As a whole, however, "Born of the Fourth of July" is recommended. Kovic's biography and Stone's masterful storytelling are a perfect match. It's not your typical war movie. In fact, it's not your typical movie, period.
"Born on the Fourth of July" is a film based on the real-life experiences of Vietnam veteran Ron Kovic (Tom Cruise in an Oscar-nominated role). As a young man he feels that Vietnam is just another battleground for the United States. Even after he returns home paralyzed from the waist down, he still feels that Vietnam is important and that if you do not support the fighting then you should leave America. However, he has a change of heart and becomes an anti-war activist who realizes that one gets nothing out of combat but heartache and sorrow. Oliver Stone's screenplay is pretty strong, but it is his unrelenting direction that makes the material work throughout. Tom Cruise established himself as a high-class actor and the film stays above water because of that fact. The lack of character support does impede the progress of the film though. Willem Dafoe, Tom Berenger, and Kyra Sedgwick make somewhat token appearances and the impact of their screen-time is all minimal. Cruise's character dominates the film. This is both the film's strong point and weak point. All in all a strong film, but could have been so much more. 4 out of 5 stars.
When you see a war veteran campaigning against the very war in which he
was willing to die once, you begin to have second thoughts about the
intent behind the war. Many Americans went deep into this deliberation
when veterans like Ron Kovic went on record questioning the wisdom
behind US's offensive against Vietnam. Regardless of historical outcome
of the war, the question will haunt USA forever -was the Vietnam War a
noble and just cause. Your answer could be anything depending upon your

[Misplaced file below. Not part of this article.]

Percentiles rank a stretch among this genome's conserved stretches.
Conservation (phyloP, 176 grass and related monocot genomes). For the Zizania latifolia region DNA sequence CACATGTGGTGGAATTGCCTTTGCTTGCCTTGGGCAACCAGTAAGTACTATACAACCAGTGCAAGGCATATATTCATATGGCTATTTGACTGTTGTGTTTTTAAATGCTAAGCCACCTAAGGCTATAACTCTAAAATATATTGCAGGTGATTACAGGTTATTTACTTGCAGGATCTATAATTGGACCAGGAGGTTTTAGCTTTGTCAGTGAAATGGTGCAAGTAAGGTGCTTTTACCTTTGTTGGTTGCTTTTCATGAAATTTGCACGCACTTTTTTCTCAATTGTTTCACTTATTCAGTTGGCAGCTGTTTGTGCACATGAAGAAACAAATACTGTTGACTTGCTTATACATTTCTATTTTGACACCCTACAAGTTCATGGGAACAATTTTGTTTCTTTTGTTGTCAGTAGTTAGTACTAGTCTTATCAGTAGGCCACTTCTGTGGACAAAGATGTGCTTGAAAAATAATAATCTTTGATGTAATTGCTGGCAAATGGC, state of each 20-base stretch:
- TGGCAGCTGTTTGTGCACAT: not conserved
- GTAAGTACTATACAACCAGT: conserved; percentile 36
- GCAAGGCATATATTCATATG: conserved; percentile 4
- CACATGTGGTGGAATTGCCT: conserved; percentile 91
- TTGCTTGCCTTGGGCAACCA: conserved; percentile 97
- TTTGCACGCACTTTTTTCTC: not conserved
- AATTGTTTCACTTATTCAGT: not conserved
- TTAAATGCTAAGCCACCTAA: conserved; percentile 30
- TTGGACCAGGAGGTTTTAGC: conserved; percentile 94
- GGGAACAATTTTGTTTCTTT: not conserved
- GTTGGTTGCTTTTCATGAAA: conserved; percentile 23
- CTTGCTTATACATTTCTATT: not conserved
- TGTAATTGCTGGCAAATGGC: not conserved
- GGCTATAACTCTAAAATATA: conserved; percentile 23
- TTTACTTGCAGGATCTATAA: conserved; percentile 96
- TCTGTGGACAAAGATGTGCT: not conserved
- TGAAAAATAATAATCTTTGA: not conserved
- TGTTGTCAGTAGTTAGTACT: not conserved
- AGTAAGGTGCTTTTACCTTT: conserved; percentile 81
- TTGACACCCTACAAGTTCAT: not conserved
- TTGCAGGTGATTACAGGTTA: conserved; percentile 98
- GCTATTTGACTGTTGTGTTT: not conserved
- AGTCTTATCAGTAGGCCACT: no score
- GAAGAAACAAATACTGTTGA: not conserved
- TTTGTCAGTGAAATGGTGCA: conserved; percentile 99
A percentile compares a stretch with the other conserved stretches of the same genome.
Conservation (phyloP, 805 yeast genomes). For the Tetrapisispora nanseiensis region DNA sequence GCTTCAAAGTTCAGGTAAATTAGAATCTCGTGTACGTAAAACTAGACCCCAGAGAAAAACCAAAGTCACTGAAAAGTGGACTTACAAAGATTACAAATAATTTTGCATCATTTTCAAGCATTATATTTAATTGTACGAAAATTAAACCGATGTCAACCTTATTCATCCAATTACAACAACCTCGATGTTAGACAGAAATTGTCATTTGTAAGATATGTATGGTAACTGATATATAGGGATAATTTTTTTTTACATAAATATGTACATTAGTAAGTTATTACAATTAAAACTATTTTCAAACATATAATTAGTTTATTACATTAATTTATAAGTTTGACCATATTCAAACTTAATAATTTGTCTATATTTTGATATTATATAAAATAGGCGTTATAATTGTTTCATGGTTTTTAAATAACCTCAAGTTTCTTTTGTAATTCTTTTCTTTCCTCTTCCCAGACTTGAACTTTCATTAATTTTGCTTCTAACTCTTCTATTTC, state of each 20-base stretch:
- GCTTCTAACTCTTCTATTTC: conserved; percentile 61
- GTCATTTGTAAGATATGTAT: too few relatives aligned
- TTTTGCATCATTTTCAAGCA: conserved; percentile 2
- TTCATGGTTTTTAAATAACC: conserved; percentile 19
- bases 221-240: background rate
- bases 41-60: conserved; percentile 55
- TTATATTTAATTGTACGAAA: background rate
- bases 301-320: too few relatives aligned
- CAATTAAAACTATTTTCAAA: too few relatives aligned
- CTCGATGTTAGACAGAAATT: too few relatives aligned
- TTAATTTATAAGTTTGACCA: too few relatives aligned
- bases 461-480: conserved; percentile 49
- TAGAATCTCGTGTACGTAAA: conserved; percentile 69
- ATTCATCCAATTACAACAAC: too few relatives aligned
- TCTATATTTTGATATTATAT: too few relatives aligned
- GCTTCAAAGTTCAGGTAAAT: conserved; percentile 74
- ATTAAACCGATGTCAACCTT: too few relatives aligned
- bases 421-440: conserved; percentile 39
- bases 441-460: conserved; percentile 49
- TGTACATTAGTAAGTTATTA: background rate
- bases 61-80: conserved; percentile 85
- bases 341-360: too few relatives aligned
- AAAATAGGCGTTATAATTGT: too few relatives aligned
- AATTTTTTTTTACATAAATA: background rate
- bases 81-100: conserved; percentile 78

political and ideological preferences, but the reality of thousands who
lost their lives and limbs continues to hurt.
Oliver Stone's Born on Fourth of July - based on the true story of Ron Kovic - takes the audience through the triumph and trauma of a crusader who went from one side of the war debate to the other. Ron wanted to fight for his country and stop the evil force of communism dead in its tracks. He went to Vietnam to defend his nation but came back soon, injured and doomed to suffer further. In the inadequately equipped hospital, his dreamer instincts crashed against the harsh realities of political ambivalence, not for the first time though.
Over next eight years that are depicted in this masterpiece, the character of Ron Kovic (played by Tom Cruise with unprecedented brilliance) goes through the trauma of knowing that no one will "love him now", that even his own sibling is not on the same side of ideology, that the government had more pressing issues than taking good care of war veterans, that his countrymen did not necessarily endorse of his view point. The reality that he killed a soldier from his own army, the reality that he was the unfortunate one to butcher children and women in Vietnam, the reality that he would not be able to father a child, the reality of his realization that his government had made a wrong case for the war - it all kept gnawing at his conscience. It kept gnawing him until he opened up to speak about what was wrong about this war. Thus 'ended' the patriotic fervor of a driven person, but he continued his passion as an antiwar activist.
Born on Fourth of July may have been the story of one Ron Kovic, but there are many others whose sentiments would echo with this veteran's. At the end, there is no easy way out of this debate. War always comes with its baggage of pain, trauma and hurt. Whether Vietnam was a mistake or not - the arguments would go on forever. So would the history of people who aspired to be motivated by JFK's historical urge - Ask not what your country can do for you, See what you can do for your country - only to realize that in every war there is only one casualty - the human spirit. And this reality hurts.